Akira Kurosawa's 1951 film won the grand prize at the Venice film festival, introducing Kurosawa (and through him the Japanese film) to most of the Western world. Set mainly in 12th-century Kyoto, the film, based on a short story by Ryunosuke Akutagawa, offers the radically different eyewitness accounts of four people (including a dead man) about a violent incident involving ambush, rape, and murder in a forest. The philosophically subversive premise of the story, at least by implication, is that all four narrators are telling the truth; Kurosawa's much more sentimental conclusion, made even worse by a hokey finale, is that everyone lies. This serious limitation aside, the film is still an impressive piece of work, visually and rhythmically masterful. With Toshiro Mifune (as the bandit) and Machiko Kyo. In Japanese with subtitles. 88 min.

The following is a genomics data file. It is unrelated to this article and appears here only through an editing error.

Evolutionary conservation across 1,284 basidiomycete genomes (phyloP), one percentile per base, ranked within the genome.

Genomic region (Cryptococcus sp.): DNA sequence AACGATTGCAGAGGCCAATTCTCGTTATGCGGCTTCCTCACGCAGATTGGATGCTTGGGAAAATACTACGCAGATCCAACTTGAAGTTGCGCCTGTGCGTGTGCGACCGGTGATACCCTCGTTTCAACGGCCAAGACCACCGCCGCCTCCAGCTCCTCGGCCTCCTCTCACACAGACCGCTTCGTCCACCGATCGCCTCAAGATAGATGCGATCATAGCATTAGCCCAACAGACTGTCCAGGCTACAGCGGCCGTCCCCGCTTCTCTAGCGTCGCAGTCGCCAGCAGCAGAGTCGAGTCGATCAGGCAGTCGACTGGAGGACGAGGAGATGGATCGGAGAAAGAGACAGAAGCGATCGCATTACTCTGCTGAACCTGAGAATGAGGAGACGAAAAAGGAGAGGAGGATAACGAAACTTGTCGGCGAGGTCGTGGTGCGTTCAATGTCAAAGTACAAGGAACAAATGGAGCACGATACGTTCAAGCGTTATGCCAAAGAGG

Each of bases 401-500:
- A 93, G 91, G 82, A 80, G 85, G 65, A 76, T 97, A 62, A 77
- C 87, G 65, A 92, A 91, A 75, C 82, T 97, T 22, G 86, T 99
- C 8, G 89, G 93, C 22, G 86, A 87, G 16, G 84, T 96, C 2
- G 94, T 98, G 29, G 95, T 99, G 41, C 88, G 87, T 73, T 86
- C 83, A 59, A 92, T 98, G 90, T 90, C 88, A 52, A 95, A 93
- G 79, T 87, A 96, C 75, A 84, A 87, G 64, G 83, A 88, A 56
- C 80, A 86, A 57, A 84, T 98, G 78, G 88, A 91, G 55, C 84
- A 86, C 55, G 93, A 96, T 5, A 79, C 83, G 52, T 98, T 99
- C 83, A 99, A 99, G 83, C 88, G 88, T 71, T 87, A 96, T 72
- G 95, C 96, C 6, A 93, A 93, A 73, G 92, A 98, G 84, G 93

Director: Akira Kurosawa
Writer: Shinobu Hashimoto and Akira Kurosawa
Producer: Minoru Jingo and Masaichi Nagata
Cast: Toshirô Mifune, Machiko Kyo and Masayuki Mori